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Do DFMs need to be more transparent in declaring VAT charges?

Close up Businessman hand holding pen and pointing at financial paperwork with financial network diagram.Discretionary fund manager charges have come under increasing scrutiny since the FCA launched its platform market study in July last year.

The regulator is currently looking at the role of DFMs in the value chain to see if their charges are justified, with the results expected to be revealed later this summer.

Money Marketing has taken a deep dive into DFMs’ VAT charges on models offered on adviser platforms, finding there is a lack of consistency between firms on how they present their VAT charges, which could make it difficult for investors to understand costs.

Clear labelling

For the research we randomly selected 20 DFMs and found 13 were clear in their literature about their VAT charges. For example, Brewin Dolphin clearly says it has an investment charge of 0.3 per cent plus VAT. The DFM publishes details of its charge in separate factsheets for each platform.

Caznove also includes details of its VAT charges in its literature, as do Smith & Williamson, Quilter Cheviot and Tilney.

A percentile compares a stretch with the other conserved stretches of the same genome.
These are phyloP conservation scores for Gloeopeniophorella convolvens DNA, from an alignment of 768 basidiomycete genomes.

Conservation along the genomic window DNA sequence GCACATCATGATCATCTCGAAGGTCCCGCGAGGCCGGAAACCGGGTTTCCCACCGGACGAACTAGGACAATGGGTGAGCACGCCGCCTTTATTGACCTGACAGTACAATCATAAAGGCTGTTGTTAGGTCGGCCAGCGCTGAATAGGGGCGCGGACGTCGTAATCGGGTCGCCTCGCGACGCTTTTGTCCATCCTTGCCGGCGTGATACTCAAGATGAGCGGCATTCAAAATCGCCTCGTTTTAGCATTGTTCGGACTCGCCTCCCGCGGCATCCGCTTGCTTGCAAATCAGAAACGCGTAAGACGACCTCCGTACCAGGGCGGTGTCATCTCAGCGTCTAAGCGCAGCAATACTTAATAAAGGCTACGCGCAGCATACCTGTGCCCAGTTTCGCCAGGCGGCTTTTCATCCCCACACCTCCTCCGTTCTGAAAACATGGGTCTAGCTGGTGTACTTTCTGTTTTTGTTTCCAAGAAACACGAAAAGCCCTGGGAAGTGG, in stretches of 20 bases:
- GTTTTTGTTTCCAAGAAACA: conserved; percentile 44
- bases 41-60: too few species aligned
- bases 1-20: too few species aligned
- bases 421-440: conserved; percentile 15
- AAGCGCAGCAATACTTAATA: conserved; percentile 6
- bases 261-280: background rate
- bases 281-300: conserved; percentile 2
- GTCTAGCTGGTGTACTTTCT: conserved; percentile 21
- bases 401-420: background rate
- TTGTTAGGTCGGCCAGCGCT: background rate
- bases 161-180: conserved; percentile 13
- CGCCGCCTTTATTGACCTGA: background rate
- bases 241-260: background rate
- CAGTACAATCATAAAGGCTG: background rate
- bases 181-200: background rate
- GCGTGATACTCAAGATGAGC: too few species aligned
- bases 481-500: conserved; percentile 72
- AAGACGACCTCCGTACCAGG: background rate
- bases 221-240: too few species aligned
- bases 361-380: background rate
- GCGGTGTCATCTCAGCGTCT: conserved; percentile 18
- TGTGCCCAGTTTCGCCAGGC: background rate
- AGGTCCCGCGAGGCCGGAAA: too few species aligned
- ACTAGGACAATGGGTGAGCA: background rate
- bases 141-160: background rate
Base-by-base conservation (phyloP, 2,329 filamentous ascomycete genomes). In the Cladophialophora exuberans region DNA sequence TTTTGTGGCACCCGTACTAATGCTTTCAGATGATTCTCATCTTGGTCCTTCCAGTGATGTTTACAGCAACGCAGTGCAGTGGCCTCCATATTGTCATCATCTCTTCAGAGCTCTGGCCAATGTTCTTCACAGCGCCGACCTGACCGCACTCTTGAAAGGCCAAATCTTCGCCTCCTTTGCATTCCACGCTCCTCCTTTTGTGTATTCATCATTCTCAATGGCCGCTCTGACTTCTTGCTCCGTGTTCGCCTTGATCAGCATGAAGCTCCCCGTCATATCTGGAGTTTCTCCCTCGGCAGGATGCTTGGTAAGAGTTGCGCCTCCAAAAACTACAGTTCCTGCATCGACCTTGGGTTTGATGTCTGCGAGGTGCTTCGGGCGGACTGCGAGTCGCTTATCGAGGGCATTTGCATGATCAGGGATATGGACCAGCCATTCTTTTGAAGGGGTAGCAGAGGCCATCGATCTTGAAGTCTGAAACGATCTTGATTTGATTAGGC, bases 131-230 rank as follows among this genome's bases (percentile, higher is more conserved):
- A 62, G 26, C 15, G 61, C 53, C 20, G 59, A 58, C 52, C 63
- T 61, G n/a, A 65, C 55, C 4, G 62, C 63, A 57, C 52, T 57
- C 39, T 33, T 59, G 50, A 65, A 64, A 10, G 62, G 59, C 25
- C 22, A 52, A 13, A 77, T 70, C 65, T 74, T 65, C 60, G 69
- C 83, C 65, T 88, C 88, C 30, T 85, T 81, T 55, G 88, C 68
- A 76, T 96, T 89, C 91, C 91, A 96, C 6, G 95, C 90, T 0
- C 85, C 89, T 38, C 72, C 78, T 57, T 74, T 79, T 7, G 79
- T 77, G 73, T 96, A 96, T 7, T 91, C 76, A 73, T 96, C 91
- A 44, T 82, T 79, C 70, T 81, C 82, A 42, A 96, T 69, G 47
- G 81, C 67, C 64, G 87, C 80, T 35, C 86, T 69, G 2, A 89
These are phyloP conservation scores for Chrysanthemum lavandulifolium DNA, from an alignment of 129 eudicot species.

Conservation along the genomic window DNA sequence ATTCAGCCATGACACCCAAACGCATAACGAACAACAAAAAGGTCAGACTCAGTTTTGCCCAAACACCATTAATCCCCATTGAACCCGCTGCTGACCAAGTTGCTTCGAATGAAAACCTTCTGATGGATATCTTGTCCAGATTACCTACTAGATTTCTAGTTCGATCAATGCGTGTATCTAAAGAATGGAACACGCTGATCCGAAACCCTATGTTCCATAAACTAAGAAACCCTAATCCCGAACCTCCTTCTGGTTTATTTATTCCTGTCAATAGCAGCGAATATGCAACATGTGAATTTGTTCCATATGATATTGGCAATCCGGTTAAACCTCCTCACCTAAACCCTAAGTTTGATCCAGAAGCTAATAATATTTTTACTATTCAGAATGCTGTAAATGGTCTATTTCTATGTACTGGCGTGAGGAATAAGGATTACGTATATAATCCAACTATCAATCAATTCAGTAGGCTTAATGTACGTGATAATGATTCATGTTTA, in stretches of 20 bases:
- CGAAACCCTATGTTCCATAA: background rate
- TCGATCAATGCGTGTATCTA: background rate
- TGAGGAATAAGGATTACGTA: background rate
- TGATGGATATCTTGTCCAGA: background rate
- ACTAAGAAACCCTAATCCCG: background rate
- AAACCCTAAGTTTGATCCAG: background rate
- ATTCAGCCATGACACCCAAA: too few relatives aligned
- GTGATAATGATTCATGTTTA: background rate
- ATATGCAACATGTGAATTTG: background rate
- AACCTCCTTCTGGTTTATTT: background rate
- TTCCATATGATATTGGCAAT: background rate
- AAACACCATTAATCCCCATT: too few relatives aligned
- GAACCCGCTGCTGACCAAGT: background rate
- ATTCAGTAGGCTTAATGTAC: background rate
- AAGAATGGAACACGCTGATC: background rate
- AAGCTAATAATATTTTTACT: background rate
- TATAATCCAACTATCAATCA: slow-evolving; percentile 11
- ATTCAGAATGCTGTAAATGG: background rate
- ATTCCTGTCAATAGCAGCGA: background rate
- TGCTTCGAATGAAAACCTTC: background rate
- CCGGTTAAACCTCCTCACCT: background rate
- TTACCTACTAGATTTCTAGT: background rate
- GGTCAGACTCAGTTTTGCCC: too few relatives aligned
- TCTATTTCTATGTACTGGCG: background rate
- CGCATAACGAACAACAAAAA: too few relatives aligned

Some firms, however, are less clear. While Morningstar Investment Management does not currently include VAT charges in the brochures on its website, the company says it is working with developers to put factsheets online to include these details. Morningstar EMEA chief investment officer Dan Kemp stresses the firm provides “clear and comprehensible information on all costs and charges” to meet Mifid II obligations before clients sign up.

He says: “We believe that transparency is essential. Documents are also provided to all prospects before they sign up and fees and VAT are also clearly disclosed in the order forms, which they review before signing.”

Thesis Asset management says it does not included VAT in its literature as it does not affect all of its clients and is subject to change.

A spokesperson for Thesis Asset Management says: “We are committed to being open and transparent with clients and look to remove any confusion.

“VAT is a tax that may not apply to all clients and is often subject to review and change. Consequently we do not include it in our literature but do ensure we fully disclose the tax to the clients it affects.”

Other asset managers are extremely vague in their information on VAT and it is not clear if they have included it. Brooks MacDonald makes a generic statement about charges and does not show any actual figures, but declined to comment why.